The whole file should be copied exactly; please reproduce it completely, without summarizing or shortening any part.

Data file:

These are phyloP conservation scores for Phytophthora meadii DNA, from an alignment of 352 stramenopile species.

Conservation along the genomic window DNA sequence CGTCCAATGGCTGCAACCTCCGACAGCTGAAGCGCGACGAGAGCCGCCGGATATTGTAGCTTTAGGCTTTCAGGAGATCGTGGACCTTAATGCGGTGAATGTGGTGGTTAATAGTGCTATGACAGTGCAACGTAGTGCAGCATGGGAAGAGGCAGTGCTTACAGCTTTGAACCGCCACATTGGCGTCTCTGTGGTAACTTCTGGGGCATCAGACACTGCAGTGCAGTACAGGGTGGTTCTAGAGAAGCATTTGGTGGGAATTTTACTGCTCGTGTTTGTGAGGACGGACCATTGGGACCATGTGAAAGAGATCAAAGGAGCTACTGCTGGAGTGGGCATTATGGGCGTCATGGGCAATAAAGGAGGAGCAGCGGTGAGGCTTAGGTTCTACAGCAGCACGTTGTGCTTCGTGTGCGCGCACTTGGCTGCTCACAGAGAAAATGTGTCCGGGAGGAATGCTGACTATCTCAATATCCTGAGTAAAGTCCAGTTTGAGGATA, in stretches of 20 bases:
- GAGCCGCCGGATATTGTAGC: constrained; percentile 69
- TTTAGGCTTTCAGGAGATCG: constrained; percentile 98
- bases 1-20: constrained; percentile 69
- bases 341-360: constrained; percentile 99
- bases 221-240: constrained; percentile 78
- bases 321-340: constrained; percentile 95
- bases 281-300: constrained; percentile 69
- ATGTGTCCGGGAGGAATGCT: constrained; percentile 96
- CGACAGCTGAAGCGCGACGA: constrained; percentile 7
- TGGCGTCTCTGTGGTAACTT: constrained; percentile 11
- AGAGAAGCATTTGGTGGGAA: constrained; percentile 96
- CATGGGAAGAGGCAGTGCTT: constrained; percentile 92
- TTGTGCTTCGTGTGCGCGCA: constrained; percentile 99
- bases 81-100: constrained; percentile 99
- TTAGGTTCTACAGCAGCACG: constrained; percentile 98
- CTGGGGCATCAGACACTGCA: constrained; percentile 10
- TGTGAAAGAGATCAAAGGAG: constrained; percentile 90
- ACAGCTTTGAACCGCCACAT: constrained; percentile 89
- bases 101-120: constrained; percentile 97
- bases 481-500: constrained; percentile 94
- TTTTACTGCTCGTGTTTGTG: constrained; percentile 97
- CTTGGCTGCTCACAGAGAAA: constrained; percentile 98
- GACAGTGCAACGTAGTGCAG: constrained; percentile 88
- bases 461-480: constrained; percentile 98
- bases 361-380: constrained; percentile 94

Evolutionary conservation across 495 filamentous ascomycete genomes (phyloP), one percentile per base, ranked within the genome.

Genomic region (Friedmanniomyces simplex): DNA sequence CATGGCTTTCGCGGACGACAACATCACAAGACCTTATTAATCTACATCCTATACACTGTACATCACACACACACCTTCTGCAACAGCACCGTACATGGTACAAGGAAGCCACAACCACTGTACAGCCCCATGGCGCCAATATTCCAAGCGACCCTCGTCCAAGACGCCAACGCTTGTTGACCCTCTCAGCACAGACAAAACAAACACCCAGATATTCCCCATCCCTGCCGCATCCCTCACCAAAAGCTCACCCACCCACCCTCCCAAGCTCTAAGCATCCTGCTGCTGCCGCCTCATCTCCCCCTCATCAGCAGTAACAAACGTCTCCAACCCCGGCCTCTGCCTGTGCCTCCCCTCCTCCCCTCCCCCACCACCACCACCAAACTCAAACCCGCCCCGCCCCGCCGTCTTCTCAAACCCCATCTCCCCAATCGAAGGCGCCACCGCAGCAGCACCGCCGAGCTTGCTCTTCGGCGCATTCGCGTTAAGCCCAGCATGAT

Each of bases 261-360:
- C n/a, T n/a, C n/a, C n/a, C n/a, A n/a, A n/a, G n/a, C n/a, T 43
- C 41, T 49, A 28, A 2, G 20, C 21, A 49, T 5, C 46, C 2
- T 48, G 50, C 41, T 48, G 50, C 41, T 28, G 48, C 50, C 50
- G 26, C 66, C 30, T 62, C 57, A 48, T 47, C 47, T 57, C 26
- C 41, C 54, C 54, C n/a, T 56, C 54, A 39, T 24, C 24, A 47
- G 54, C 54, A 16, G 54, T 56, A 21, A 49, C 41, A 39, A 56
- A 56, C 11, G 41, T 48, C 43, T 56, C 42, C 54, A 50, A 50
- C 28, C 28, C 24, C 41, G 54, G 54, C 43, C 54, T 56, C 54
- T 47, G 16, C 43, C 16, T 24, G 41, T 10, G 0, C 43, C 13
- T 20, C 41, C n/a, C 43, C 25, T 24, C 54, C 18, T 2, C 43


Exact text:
These are phyloP conservation scores for Phytophthora meadii DNA, from an alignment of 352 stramenopile species.

Conservation along the genomic window DNA sequence CGTCCAATGGCTGCAACCTCCGACAGCTGAAGCGCGACGAGAGCCGCCGGATATTGTAGCTTTAGGCTTTCAGGAGATCGTGGACCTTAATGCGGTGAATGTGGTGGTTAATAGTGCTATGACAGTGCAACGTAGTGCAGCATGGGAAGAGGCAGTGCTTACAGCTTTGAACCGCCACATTGGCGTCTCTGTGGTAACTTCTGGGGCATCAGACACTGCAGTGCAGTACAGGGTGGTTCTAGAGAAGCATTTGGTGGGAATTTTACTGCTCGTGTTTGTGAGGACGGACCATTGGGACCATGTGAAAGAGATCAAAGGAGCTACTGCTGGAGTGGGCATTATGGGCGTCATGGGCAATAAAGGAGGAGCAGCGGTGAGGCTTAGGTTCTACAGCAGCACGTTGTGCTTCGTGTGCGCGCACTTGGCTGCTCACAGAGAAAATGTGTCCGGGAGGAATGCTGACTATCTCAATATCCTGAGTAAAGTCCAGTTTGAGGATA, in stretches of 20 bases:
- GAGCCGCCGGATATTGTAGC: constrained; percentile 69
- TTTAGGCTTTCAGGAGATCG: constrained; percentile 98
- bases 1-20: constrained; percentile 69
- bases 341-360: constrained; percentile 99
- bases 221-240: constrained; percentile 78
- bases 321-340: constrained; percentile 95
- bases 281-300: constrained; percentile 69
- ATGTGTCCGGGAGGAATGCT: constrained; percentile 96
- CGACAGCTGAAGCGCGACGA: constrained; percentile 7
- TGGCGTCTCTGTGGTAACTT: constrained; percentile 11
- AGAGAAGCATTTGGTGGGAA: constrained; percentile 96
- CATGGGAAGAGGCAGTGCTT: constrained; percentile 92
- TTGTGCTTCGTGTGCGCGCA: constrained; percentile 99
- bases 81-100: constrained; percentile 99
- TTAGGTTCTACAGCAGCACG: constrained; percentile 98
- CTGGGGCATCAGACACTGCA: constrained; percentile 10
- TGTGAAAGAGATCAAAGGAG: constrained; percentile 90
- ACAGCTTTGAACCGCCACAT: constrained; percentile 89
- bases 101-120: constrained; percentile 97
- bases 481-500: constrained; percentile 94
- TTTTACTGCTCGTGTTTGTG: constrained; percentile 97
- CTTGGCTGCTCACAGAGAAA: constrained; percentile 98
- GACAGTGCAACGTAGTGCAG: constrained; percentile 88
- bases 461-480: constrained; percentile 98
- bases 361-380: constrained; percentile 94

Evolutionary conservation across 495 filamentous ascomycete genomes (phyloP), one percentile per base, ranked within the genome.

Genomic region (Friedmanniomyces simplex): DNA sequence CATGGCTTTCGCGGACGACAACATCACAAGACCTTATTAATCTACATCCTATACACTGTACATCACACACACACCTTCTGCAACAGCACCGTACATGGTACAAGGAAGCCACAACCACTGTACAGCCCCATGGCGCCAATATTCCAAGCGACCCTCGTCCAAGACGCCAACGCTTGTTGACCCTCTCAGCACAGACAAAACAAACACCCAGATATTCCCCATCCCTGCCGCATCCCTCACCAAAAGCTCACCCACCCACCCTCCCAAGCTCTAAGCATCCTGCTGCTGCCGCCTCATCTCCCCCTCATCAGCAGTAACAAACGTCTCCAACCCCGGCCTCTGCCTGTGCCTCCCCTCCTCCCCTCCCCCACCACCACCACCAAACTCAAACCCGCCCCGCCCCGCCGTCTTCTCAAACCCCATCTCCCCAATCGAAGGCGCCACCGCAGCAGCACCGCCGAGCTTGCTCTTCGGCGCATTCGCGTTAAGCCCAGCATGAT

Each of bases 261-360:
- C n/a, T n/a, C n/a, C n/a, C n/a, A n/a, A n/a, G n/a, C n/a, T 43
- C 41, T 49, A 28, A 2, G 20, C 21, A 49, T 5, C 46, C 2
- T 48, G 50, C 41, T 48, G 50, C 41, T 28, G 48, C 50, C 50
- G 26, C 66, C 30, T 62, C 57, A 48, T 47, C 47, T 57, C 26
- C 41, C 54, C 54, C n/a, T 56, C 54, A 39, T 24, C 24, A 47
- G 54, C 54, A 16, G 54, T 56, A 21, A 49, C 41, A 39, A 56
- A 56, C 11, G 41, T 48, C 43, T 56, C 42, C 54, A 50, A 50
- C 28, C 28, C 24, C 41, G 54, G 54, C 43, C 54, T 56, C 54
- T 47, G 16, C 43, C 16, T 24, G 41, T 10, G 0, C 43, C 13
- T 20, C 41, C n/a, C 43, C 25, T 24, C 54, C 18, T 2, C 43